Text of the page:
CHO insulin dose =     Total grams of CHO in the meal ? grams of CHO disposed by 1 unit of insulin (the grams of CHO disposed of by 1 unit of insulin is the bottom number or denominator of the Insulin:CHO ratio).


High blood sugar correction dose =      Difference between actual blood sugar and target blood sugar*? correction factor. This example above assumes that you have a constant response to insulin throughout the day.
Please keep in mind, the estimated insulin regimen is an initial “best guess” and the dose may need to be modified to keep your blood sugar on target.
It gets complicated at the worst of times, and sometimes you have no idea where to go or what to do. Between 40% and 50% of that total dose should be administered as basal, with the rest dosed out in nutritional boluses. You should give 50% of that total dose as basal insulin about four hours before patients’ IV insulin is turned off.
This range can vary from 4-30 grams or more of carbohydrate depending on an individual’s sensitivity to insulin.
Bear in mind, this may be too much insulin if you are newly diagnosed or still making a lot of insulin on your own. You will need to work out your specific insulin requirements and dose regimen with your medical provider and diabetes team.
Once patients start eating, add the rest in bolus amounts.You should also take into account how well the patient’s glucose was controlled in the ICU on the preceding day.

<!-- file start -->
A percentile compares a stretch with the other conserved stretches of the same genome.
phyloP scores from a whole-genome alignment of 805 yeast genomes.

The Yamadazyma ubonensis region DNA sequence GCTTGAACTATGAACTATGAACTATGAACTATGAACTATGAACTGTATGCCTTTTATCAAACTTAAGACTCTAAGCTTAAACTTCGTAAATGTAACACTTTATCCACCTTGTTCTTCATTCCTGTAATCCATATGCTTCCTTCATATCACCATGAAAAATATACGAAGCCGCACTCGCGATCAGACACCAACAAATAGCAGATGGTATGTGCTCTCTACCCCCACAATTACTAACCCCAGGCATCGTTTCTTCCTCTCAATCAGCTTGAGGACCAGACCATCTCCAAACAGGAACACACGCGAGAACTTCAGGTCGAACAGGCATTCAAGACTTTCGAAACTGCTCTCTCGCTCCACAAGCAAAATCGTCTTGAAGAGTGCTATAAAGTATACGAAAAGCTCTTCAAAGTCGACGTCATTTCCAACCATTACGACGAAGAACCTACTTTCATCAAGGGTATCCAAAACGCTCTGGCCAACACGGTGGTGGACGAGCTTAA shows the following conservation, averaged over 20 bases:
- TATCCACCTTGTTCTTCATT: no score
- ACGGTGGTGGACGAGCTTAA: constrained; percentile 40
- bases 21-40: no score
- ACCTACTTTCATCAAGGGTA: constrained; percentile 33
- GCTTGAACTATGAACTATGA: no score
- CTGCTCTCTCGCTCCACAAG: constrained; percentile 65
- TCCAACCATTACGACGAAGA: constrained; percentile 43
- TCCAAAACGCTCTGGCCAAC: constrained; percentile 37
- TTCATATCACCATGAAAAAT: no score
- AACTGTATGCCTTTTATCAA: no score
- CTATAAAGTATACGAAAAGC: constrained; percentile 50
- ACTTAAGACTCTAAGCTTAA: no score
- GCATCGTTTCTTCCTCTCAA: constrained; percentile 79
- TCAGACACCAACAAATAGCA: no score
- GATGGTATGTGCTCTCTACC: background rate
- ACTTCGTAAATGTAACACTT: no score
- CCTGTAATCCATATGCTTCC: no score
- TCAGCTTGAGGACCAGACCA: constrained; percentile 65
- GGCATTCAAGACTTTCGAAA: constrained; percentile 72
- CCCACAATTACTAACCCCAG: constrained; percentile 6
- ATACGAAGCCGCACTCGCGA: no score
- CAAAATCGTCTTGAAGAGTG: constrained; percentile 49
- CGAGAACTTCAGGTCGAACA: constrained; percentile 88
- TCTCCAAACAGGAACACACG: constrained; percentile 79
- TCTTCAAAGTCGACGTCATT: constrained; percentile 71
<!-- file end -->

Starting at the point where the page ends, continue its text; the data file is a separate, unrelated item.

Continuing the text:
Insulin sensitivity can vary according to the time of day, from person to person, and is affected by physical activity and stress.
Someone who is resistant in the morning, but sensitive at mid-day, will need to adjust the insulin-to-carbohydrate ratio at different meal times. For patients with poor control, consider factoring in another 10% to your total daily dose. Talk to your provider about the best insulin dose for you as this is a general formula and may not meet your individual needs.
When you have type 2 diabetes mellitus, your body does not produce enough insulin, or the insulin produced is not used properly.
Like other types of insulin, insulin glargine is used to keep your blood sugar level close to normal.
For this medicine, the following should be considered:AllergiesTell your doctor if you have ever had any unusual or allergic reaction to this medicine or any other medicines.
Also tell your health care professional if you have any other types of allergies, such as to foods, dyes, preservatives, or animals. For non-prescription products, read the label or package ingredients carefully.PediatricThis medicine has been tested in a limited number of children 6 years of age or older. Weigh the potential benefits against the potential risks before taking this medication while breastfeeding.Interactions with MedicinesAlthough certain medicines should not be used together at all, in other cases two different medicines may be used together even if an interaction might occur. In these cases, your doctor may want to change the dose, or other precautions may be necessary.